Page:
Madrid: Gerard Pique claimed on Sunday the new Davis Cup has preserved the emotion and drama of the old format while insisting attendances will improve next year.
Pique, the Barcelona defender at the forefront of changes made to the 119-year-old competition, hailed this week's tournament as laying the foundations for a "unique and incredible event" in the future.
Spain and Canada will contest the final at the Caja Magica later on Sunday, with some gripping ties ensuring the revamped Davis Cup has got off to an encouraging start in its inaugural year.
But poor turnouts for some of the group-stage ties, particularly in the morning sessions, have been a major concern while other problems, including painfully late finishes, mean there is room for improvement.
"The most important thing by far is the soul of the Davis Cup," said Pique, whose marketing company Kosmos have a 25-year deal to run the competition with the International Tennis Federation.
"I see the players celebrating when they qualify, laughing and enjoying, and at the same time, when they lose, they are in tears.
"There is no event in the year in tennis that you can see that - even in the Grand Slams I don't see players crying when they lose. From this base we can organise an incredible and unique event in the future."
The tournament has benefitted hugely from the success of Spain, the hosts, whose nerve-shredding semi-final win over Great Britain contributed to 21,955 spectators present on Saturday.
Yet on Monday, the figures were more worrying as only 12,114 saw group matches between Croatia and Russia on Centre Court, Italy and Canada on Court 2 and Belgium and Colombia on Court 3.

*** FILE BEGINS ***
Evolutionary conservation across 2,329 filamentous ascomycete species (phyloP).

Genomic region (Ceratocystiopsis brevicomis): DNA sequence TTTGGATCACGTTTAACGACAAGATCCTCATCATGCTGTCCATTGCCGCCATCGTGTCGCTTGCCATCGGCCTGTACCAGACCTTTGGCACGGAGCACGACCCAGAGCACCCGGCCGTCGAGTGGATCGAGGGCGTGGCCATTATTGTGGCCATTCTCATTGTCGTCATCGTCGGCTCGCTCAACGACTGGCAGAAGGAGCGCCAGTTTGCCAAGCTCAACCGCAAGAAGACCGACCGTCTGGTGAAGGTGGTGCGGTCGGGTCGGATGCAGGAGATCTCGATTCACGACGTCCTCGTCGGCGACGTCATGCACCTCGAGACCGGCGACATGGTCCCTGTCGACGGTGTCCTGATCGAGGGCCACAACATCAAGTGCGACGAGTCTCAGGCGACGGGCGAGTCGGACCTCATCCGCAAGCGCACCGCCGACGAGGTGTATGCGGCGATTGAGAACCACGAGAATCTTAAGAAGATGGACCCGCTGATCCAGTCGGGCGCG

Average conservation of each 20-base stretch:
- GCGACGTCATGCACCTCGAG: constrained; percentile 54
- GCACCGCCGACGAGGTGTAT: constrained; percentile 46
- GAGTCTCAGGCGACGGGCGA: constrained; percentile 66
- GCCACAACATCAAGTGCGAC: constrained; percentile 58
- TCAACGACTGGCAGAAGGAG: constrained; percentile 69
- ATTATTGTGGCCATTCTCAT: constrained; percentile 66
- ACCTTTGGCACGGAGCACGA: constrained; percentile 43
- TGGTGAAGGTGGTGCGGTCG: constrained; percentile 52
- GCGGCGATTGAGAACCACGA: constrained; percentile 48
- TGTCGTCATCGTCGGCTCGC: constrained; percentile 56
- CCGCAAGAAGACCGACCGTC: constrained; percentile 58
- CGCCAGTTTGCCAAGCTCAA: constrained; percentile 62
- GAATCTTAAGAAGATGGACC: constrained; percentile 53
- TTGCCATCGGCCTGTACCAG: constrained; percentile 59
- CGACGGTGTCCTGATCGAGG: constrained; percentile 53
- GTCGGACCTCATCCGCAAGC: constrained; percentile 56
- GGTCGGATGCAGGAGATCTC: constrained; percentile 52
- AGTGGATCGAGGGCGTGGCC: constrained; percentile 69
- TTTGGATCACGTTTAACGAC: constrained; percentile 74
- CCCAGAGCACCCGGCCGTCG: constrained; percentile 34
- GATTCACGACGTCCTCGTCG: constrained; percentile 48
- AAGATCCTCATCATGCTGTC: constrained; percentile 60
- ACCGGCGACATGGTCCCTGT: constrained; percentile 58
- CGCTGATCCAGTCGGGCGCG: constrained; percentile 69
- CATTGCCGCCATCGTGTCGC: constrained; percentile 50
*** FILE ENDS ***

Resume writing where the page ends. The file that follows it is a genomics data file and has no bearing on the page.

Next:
"There were a lot of people waiting to see what will happen and then decide for next year's (tournament)," Pique said.
"But it's also true that people from all the countries have travelled - Kazakhstan, Netherlands, Belgium.
"I'm sure that for next year we will improve a lot because now people know what to expect from this new format."
Madrid will host the Davis Cup finals again in 2020 and could do a third year, even if the legitimacy of the competition might benefit from a rotating venue.
"We have a lot of different options on the table (for 2021)," said Pique. "Madrid already expressed interest in doing another year. We have interest from Asia, from North America, South America. So we will decide in the next months."
Scheduling has also been a problem this week after several evening sessions finished in the early hours of the morning, with players expected to play again the following day.
The last doubles rubber between Italy and the USA finished at 4.04am local time on Thursday, prompting both morning and evening sessions to be brought forward by half an hour.
"We could build a fourth court here in the Caja Magica," said Pique. "For next year it's something that worries us, but not too much, because it's easy to solve."
Novak Djokovic was also among those to call again for the Davis Cup to join with the ATP Cup, another new team event that is to launch in Australia in January.
Many players have agreed there will not be room long-term for both events in the calendar and Pique hopes changes at the ATP could break the deadlock in negotiations.
Italian Andrea Gaudenzi replaced Englishman Chris Kermode as ATP chairman last month.
"There will be some changes, so we hope we can sit down again," Pique said.
"I think that in the future we are really open to trying to get a new deal, to make a unique competition, a super event of two weeks and try to find the best time in the calendar.
"We are very happy that in the next few months I think we will start talking again with the ATP and I hope in the next few months we can announce something."